AMTSO, the anti-malware testing standards organization, opens up
Last year I voiced two main concerns about AMTSO, the anti-malware testing standards organisation. One was collusion in the false marketing impression given by claims of 100% test success against malware in the Wild(list). I won’t repeat my concerns here (see instead the original articles AMTSO: a serious attempt to clean up anti-malware testing; or just a great big con? and Anti Malware Testing Standards Organization: a dissenting view). Sadly, there has never really been any acknowledgement that this is a valid concern; nevermind any action on it.
The second concern is that AMTSO is effectively a closed shop: it is largely by the industry for the industry; and for that reason alone it cannot be trusted. This caused no inconsiderable heat, with some members of AMTSO feeling that I was saying that they personally could not be trusted. Others, however, accepted that it was a valid issue.
Well, I am now delighted that AMTSO has made serious attempts to address the problem. Last October it announced a new low-cost subscription fee in an attempt to get more people involved:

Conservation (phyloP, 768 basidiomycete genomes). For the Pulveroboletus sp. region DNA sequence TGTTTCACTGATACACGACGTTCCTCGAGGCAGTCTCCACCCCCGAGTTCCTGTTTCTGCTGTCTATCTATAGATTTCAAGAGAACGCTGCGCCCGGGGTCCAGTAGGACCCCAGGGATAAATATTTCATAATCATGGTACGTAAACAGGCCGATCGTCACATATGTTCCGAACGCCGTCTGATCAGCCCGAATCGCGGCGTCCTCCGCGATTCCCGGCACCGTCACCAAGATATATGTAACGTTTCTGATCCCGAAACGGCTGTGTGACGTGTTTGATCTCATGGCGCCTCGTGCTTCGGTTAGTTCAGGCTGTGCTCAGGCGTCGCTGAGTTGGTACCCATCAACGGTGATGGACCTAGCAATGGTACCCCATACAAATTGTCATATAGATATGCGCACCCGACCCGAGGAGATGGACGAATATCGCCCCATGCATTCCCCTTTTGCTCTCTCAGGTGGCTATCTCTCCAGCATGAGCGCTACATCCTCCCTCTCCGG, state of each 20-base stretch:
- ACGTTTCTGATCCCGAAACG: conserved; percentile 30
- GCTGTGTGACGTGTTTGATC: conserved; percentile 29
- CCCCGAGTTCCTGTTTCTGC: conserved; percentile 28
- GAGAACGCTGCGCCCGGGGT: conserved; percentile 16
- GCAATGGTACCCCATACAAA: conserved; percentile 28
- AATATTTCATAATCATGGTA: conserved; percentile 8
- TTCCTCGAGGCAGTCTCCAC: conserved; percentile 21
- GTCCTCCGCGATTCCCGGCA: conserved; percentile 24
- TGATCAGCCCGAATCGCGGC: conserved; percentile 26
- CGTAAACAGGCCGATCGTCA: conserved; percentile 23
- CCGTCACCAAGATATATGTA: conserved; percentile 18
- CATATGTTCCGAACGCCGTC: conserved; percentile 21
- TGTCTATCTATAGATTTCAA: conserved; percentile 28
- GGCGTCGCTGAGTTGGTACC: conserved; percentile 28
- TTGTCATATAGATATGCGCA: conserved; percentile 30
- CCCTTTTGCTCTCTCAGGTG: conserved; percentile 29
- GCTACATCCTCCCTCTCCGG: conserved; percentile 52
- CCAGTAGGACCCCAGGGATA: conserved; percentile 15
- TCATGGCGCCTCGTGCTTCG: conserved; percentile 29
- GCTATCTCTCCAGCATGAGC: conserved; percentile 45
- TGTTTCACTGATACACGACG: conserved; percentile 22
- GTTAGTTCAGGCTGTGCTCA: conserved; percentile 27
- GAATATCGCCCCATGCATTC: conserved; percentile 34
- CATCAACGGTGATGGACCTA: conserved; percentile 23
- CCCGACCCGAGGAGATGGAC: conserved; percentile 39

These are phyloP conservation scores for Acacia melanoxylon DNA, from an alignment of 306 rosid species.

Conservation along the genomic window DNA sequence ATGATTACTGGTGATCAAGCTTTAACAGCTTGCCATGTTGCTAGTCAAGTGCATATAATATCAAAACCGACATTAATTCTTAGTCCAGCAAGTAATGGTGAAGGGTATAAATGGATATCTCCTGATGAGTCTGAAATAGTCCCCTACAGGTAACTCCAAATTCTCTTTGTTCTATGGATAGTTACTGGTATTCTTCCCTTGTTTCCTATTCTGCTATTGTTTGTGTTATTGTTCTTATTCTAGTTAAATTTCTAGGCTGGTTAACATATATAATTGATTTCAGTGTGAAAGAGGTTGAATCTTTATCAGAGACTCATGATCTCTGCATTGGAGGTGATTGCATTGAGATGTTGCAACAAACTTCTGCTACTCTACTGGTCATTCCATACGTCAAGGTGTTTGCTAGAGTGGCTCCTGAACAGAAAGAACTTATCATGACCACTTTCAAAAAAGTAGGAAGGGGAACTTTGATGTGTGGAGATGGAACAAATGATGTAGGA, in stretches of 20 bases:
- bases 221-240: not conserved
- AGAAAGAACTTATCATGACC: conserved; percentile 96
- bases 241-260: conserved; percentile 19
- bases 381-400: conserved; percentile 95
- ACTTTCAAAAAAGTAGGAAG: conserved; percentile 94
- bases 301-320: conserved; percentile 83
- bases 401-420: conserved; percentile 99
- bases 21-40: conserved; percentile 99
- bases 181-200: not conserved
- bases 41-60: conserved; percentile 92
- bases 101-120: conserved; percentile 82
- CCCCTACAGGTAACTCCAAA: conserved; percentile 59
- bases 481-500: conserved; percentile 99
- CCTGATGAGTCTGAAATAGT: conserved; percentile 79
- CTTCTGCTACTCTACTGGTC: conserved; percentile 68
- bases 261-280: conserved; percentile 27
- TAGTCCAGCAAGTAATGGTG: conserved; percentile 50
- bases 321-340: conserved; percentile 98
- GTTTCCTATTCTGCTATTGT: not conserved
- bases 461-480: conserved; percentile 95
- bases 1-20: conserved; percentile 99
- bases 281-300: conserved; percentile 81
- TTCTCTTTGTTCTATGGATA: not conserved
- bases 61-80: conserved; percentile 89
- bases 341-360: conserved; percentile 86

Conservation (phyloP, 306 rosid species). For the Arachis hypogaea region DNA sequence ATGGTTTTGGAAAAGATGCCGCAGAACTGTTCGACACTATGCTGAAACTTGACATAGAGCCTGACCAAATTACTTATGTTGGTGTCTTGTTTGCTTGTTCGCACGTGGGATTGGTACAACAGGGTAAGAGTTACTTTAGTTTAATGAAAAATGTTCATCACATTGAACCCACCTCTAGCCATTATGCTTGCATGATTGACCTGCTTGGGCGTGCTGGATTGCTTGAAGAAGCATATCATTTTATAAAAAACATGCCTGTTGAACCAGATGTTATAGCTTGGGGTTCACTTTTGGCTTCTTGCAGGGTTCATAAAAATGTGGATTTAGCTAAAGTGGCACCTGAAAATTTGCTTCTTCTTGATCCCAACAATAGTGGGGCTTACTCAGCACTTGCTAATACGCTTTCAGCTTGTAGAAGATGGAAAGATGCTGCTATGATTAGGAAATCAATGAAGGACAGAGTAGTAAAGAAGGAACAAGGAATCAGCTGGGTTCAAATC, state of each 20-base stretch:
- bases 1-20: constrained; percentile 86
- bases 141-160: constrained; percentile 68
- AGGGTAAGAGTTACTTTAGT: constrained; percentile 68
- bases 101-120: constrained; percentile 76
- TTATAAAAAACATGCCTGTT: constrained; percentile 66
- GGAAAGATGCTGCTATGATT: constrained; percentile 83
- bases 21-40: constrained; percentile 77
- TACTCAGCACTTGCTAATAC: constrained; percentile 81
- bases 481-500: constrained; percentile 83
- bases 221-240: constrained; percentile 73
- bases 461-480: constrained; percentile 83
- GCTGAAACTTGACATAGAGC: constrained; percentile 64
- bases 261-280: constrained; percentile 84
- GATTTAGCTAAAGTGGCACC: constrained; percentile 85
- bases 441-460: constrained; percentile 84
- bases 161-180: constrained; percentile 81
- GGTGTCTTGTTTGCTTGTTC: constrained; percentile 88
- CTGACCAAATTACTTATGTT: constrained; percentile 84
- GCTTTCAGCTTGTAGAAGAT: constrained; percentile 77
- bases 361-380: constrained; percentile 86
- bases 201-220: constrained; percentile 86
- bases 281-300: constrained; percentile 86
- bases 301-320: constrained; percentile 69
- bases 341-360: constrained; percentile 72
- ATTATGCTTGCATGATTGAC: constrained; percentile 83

While AMTSO recognizes that strict requirements for full membership are necessary to ensure it achieves its objectives, it also understands that the fees put it out of reach for many interested individuals that may have a valuable contribution to improving the objectivity, quality and relevance of testing methodologies. Hopefully, the new low cost subscription model will widen the reach of the organisation and enable more people to have a say in the future of anti-malware testing.
Philipp Wolf, of AMTSO member Avira
This new subscription currently stands at €25 per annum. I don’t know how many subscribers it has attracted – but I doubt that it is many. “They will also have the right to attend meetings, though not as voting members.” Why should I pay money to have no ultimate say in things?
Today, however, AMTSO has launched an open (and free!) “forum where anyone may post and join in testing-related discussions.” Users are still unable to vote on AMTSO issues, but that’s fair enough. Discussions, like justice, should be seen to be done. Provided that AMTSO moderators do not censor this discussion forum (other than the usual legal requirements), it will “provide a discussion point where anyone with a question or an opinion on the testing of anti-malware software can make their voice heard.”
For that, AMTSO deserves to be commended.